They say it takes a village. We say it takes a Skylemar counselor.
65 college students committed to making a positive difference in the world, one boy at a time. Their references from teachers and coaches are impeccable, and each is described as a role model for children.
Many have been campers before, and we’ve known them for years. Others are seasoned returnees, and those who are new have convinced us that they’re the right fit. Each is an expert (10,000 hours experience) in a particular activity, and they come hoping to be like the special coach they once had.
We train them intensely for hundreds of hours, but no preparation begins to cover the magnitude of the job. For a seven-week period they are father, mother, brother, coach; cheerleader, equipment manager, housekeeper and referee; teacher, friend, nurse and hero. Counselors mean the world to their campers. Most importantly, campers mean the world to their counselors.
For example, if a camper hurts, so does his counselor. When his kid succeeds, it’s his counselor who beams with pride. When the bunk-family gets along and the guys are smiling, it’s the greatest of days.
Truth is, a counselor’s job is perhaps even harder than being parents... who have the opportunity to grow into the role. They have nine months to prepare, and that’s just for one child. On the other hand, a counselor has ten days of training, and BAM... he has quintuplets!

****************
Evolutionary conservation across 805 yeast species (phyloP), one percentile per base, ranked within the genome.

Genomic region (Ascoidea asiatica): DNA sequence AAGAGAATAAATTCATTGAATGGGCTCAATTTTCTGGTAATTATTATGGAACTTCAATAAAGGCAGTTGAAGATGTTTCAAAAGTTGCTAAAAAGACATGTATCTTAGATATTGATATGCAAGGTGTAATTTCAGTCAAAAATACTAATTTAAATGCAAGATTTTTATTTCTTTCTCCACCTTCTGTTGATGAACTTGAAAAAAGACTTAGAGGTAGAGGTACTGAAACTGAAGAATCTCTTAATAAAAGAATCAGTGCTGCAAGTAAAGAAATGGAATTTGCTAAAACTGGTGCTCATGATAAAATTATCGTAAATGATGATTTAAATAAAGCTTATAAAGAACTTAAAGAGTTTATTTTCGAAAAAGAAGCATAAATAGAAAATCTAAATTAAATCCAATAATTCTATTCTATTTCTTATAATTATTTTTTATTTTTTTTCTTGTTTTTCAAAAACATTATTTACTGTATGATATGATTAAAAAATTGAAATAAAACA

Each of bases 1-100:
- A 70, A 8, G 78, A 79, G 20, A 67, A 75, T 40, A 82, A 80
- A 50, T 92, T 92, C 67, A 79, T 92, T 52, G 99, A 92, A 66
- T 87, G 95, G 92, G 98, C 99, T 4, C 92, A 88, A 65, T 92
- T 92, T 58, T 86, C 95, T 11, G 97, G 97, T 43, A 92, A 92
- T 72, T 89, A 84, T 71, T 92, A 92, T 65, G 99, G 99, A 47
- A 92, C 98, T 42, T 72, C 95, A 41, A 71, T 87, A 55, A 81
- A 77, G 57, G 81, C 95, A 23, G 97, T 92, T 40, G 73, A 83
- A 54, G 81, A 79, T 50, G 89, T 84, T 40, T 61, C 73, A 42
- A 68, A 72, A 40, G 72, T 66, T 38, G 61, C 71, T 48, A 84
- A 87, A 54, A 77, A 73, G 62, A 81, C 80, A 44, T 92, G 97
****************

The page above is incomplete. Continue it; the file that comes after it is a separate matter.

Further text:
Parents have years of getting-to-know-you time. They ease into the “ebbs and flows” of bodily fluids, slowly figuring out how to handle tears, and gradually understanding what makes their son tick.
For a counselor it’s POOF! They’re suddenly 9 years old! There’s little time to cram 3,285 days' worth of knowledge for each of the boys, but it has to get done. One is too thin, another is too heavy; one can eat tree-nuts but never a peanut, and one needs to sleep with the bathroom light on.
Like a Mother’s Day that never ends, so goes it with a counselor. There’s tooth brushing to nag about, things to find that have been misplaced, and then the toilet overflows. It’s a one-room “house”, with six boisterous brothers inside, playing like puppies well past their bedtime. Hardest of all is cleaning that house, with six little roustabouts trying to “help”.
Of course, some counselors naturally take to the role better than others. Like with parenting, one day is harder and more frustrating than another. They’ll complain just as you will, that “they simply won’t listen”.
Then along comes the little one, who climbs in his lap. He whispers, “I love you” and that’s all that it takes.
So, to our counselors, please know how grateful we are. As we warned, being a Skylemar counselor is the hardest job you’ll ever love.
Found this in the "Cool2Care Cooler"...
(written in adorable, wobbly handwriting)
"The counselor Mylo is very, very kind. He has the spirit of a lion. If something is wrong Mylo will jump in to help. He is a great person. No matter what if he can make someone happier, he makes someone happiest."
Only at Skylemar.